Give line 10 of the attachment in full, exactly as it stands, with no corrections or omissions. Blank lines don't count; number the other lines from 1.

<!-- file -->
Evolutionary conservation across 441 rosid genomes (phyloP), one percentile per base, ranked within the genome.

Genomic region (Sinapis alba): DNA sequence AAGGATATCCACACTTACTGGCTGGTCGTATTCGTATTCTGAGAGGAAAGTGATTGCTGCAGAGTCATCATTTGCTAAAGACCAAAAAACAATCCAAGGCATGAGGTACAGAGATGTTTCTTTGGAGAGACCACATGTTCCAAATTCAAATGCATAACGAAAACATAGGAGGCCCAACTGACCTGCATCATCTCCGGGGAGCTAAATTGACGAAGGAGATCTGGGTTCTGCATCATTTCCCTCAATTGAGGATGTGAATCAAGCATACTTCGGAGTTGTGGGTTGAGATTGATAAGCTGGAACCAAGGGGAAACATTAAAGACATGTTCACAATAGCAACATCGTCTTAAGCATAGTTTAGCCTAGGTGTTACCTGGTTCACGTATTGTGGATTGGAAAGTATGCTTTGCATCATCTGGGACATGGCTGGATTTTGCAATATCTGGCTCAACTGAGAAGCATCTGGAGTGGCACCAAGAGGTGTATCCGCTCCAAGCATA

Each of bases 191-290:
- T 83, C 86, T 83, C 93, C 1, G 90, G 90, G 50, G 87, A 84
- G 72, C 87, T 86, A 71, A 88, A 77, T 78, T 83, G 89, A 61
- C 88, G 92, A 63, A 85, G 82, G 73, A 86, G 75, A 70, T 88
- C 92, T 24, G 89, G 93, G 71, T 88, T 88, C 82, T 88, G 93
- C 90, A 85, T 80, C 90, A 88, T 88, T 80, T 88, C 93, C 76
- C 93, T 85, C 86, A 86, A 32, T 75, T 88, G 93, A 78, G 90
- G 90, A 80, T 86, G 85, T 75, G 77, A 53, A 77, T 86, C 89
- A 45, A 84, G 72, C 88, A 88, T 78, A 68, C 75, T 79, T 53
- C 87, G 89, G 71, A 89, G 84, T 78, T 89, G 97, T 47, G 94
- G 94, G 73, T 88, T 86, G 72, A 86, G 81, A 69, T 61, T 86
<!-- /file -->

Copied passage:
- G 90, A 80, T 86, G 85, T 75, G 77, A 53, A 77, T 86, C 89